German, French and British markets all feel the pain (Photo: Reuters)
A selloff in global stocks gathered pace on Friday, reflecting mounting concerns the U.S. economy is heading into another recession and as some European lenders faced a short-term funding crunch, highlighting the risk of a banking crisis.
Nervous investors fled to the safety of core government bonds, Swiss francs and gold, which hit a record high, with many seeking to unwind holdings of riskier assets such as stocks, commodities and higher-yielding currencies before the weekend.
European shares extended steep losses from Thursday, when they suffered their biggest daily slide in 2-1/2 years, with key indexes in Britain, France and Germany deep in the red.
U.S. stock index futures pointed to a weaker open on Wall Street, a day after the Nasdaq shed more than 5 per cent and the S&P 500 tumbled 4.5 per cent fears. Futures for the S&P 500, the Dow Jones and the Nasdaq 100 were down by between 1 and 1.2 per cent.
A short selling ban imposed on financial stocks by some European stock markets last week appears to have had little impact. Shares in Europe's biggest banks fell to their lowest in more than two years on funding fears, taking the weekly fall to near 10 per cent and leaving the battered sector on course for a fourth straight week of declines.
"Funding pressures are definitely visible in the euro area because of the vicious circle between the sovereign debt crisis and the knock-on effects on the financial system due to euro zone banks' holdings of sovereign debt," said Raghav Subbarao, currency strategist at Barclays Capital.
The MSCI world equity index was down 1.3 per cent. It has matched the losses in European stocks since the start of the month, with US$1.4 trillion being wiped off valuations on Thursday and early on Friday -- equivalent to the size of the Spanish economy.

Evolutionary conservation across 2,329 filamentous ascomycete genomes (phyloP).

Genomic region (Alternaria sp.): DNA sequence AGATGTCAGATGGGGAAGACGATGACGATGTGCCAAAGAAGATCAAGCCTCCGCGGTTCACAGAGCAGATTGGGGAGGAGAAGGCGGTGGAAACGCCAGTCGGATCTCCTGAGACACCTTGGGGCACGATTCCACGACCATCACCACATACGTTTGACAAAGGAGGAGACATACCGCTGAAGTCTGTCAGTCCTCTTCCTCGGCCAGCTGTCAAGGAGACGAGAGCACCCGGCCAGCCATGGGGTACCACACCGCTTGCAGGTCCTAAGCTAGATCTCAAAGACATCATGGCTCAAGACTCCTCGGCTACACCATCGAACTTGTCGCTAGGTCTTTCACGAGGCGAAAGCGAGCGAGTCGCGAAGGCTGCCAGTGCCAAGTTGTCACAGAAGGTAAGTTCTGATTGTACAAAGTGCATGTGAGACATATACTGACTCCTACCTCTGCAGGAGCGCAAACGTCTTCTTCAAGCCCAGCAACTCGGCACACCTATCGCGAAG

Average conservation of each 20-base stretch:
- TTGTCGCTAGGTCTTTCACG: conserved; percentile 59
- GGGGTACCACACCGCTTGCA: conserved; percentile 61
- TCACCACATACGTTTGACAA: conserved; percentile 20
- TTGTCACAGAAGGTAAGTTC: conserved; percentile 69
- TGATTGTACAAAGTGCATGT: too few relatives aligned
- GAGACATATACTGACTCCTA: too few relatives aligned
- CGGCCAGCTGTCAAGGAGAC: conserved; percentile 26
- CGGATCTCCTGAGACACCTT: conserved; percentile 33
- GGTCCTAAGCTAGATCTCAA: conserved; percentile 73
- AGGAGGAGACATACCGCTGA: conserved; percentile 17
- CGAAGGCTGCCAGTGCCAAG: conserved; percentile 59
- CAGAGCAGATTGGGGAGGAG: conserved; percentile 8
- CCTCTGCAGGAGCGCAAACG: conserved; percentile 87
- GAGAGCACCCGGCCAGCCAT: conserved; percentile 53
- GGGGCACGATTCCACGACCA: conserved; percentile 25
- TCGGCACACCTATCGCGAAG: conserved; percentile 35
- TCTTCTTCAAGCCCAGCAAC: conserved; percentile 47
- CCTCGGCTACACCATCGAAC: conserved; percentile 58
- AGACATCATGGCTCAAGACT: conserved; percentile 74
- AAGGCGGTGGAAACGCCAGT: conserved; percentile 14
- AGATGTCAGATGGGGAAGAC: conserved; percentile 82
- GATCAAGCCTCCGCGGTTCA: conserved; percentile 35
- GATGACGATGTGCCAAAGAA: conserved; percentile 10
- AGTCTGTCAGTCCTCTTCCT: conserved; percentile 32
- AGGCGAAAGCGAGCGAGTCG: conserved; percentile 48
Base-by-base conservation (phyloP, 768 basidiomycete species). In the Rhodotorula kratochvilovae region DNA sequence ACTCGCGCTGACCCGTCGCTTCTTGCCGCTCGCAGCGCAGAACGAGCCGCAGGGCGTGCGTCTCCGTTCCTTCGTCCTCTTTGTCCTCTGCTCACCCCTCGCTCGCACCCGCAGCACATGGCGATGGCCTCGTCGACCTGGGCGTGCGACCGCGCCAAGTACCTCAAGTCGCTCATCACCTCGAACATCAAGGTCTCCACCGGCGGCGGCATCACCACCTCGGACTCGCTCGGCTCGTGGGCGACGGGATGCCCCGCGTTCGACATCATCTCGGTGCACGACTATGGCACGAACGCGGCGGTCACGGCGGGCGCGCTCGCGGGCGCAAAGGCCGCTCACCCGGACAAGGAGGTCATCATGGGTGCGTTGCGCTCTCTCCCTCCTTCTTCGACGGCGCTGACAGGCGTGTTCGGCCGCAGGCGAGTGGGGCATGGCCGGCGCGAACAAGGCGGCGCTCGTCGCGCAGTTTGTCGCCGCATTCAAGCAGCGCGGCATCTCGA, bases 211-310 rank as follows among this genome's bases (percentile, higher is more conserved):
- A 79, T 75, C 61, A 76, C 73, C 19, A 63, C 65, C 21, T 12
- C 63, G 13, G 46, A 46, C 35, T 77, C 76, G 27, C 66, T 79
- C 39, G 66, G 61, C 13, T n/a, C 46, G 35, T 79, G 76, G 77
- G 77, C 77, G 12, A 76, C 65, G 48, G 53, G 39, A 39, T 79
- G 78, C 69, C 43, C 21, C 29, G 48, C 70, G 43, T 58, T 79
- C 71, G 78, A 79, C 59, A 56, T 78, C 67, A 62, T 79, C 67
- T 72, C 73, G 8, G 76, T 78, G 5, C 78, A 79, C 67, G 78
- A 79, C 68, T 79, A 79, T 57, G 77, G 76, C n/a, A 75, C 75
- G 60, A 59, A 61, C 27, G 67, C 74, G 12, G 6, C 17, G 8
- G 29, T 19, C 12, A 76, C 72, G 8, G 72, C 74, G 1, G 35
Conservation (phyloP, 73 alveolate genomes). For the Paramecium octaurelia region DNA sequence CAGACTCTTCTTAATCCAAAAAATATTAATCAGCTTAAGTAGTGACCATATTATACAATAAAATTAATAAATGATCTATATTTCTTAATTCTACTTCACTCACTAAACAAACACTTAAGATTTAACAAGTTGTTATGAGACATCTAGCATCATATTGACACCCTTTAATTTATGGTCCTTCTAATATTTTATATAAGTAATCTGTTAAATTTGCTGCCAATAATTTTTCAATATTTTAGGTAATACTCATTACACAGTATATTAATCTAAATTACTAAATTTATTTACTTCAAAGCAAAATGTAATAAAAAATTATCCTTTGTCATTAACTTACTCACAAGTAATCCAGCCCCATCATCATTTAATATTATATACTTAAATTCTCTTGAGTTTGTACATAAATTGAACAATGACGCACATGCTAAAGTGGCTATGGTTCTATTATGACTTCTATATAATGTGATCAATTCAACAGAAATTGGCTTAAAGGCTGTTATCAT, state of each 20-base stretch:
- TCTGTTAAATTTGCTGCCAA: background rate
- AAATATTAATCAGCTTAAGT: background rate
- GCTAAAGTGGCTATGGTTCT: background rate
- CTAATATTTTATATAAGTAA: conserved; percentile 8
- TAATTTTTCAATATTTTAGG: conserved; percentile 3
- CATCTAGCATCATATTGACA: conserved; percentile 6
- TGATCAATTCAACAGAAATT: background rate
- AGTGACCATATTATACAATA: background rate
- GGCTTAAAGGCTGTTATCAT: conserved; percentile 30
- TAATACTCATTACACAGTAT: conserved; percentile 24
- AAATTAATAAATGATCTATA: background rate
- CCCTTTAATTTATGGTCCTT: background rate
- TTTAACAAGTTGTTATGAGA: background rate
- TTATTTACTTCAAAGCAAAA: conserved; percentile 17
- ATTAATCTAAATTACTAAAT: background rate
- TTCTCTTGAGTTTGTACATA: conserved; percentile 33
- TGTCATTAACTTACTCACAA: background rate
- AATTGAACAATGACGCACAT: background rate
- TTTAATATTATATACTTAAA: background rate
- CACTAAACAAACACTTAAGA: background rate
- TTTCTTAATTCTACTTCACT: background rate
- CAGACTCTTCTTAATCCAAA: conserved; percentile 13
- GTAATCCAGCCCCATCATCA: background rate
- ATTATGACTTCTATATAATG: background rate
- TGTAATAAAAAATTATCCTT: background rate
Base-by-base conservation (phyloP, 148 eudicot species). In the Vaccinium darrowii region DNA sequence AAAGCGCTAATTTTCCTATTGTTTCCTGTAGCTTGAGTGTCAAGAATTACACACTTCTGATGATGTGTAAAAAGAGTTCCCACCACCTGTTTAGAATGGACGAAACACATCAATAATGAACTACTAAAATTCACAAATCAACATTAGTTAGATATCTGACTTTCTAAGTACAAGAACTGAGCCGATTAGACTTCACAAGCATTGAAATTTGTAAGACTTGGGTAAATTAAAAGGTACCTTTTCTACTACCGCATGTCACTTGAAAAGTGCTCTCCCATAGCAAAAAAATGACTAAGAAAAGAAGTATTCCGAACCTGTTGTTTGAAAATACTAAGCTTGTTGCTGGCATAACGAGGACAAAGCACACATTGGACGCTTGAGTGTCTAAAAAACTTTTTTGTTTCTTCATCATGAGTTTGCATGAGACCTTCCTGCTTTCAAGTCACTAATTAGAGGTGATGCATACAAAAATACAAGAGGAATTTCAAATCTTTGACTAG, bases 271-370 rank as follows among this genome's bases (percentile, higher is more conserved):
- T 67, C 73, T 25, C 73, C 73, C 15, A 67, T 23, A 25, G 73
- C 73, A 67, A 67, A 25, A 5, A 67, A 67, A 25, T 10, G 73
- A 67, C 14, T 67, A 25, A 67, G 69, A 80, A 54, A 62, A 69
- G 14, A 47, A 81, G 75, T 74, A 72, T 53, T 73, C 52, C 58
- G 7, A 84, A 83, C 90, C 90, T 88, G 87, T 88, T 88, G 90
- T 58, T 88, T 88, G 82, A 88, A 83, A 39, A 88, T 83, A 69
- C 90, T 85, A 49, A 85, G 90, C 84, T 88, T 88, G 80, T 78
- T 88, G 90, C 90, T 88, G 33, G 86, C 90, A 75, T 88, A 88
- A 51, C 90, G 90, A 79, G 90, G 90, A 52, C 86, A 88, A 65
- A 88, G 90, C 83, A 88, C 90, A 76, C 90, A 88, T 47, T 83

Exane BNP Paribas, in a note, said a global recession was far from priced in by financial markets. Another global slump could see corporate earnings plunge 35 percent from peak to trough, implying a 50 per cent cut to consensus earnings per share estimates.
The sharp decline in stock markets is expected to have an adverse impact on household wealth, further undermining consumer confidence and demand in coming months. Heightened uncertainty over growth could also see producers delaying decision-making, hitting global output.
Those concerns are likely to see investors cut exposure to stocks, metals and oil, and growth-linked currencies such as the Australian dollar in the coming days, unless the U.S. Federal Reserve signals more quantitative easing or European politicians take decisive actions to stem contagion risk from the euro zone debt crisis.
While investors fled stocks, spot gold hit a record high of $1,867.30 an ounce, putting it on track for the largest weekly gains since February 2009. The metal has rallied nearly 14 per cent so far this month -- its best month since September 1999 -- benefiting from a deluge of safe-haven flows.
"At the moment the market is just looking for relative safe havens," said Mitsui Precious Metals analyst David Jollie. "You can see that in the selloffs across equity markets. The strength of gold is the other side of the coin from that."
Oil prices fell, with Brent dropping to as low as $105.06 a barrel. It has lost more than 9 per cent this month, the worst slide since a near 15 percent drop in May 2010.
The drop came as a slew of data on Thursday revived concerns the United States -- the world's largest consumer of oil, could be heading for another recession.
Factory activity in the U.S. Mid-Atlantic region fell to its lowest level since March 2009, stunning investors. An unexpected fall in existing U.S. home sales in July and a bigger-than-expected rise in new claims for jobless benefits in the latest week also added to the wave of risk aversion.
Renewed fears that the euro zone debt crisis could engulf the region's financial system put pressure on short-term funding markets, forcing some European banks to pay higher rates for dollar loans and reviving memories of the dark days of late 2009 after the collapse of Lehman Brothers.
The euro edged up to $1.4377, but euro zone debt problems and worries about the financial stability of European banks were likely to check gains.
German Bund futures fell, but were still in sight of record highs as worries over a global slowdown and the euro zone debt crisis provided underlying support.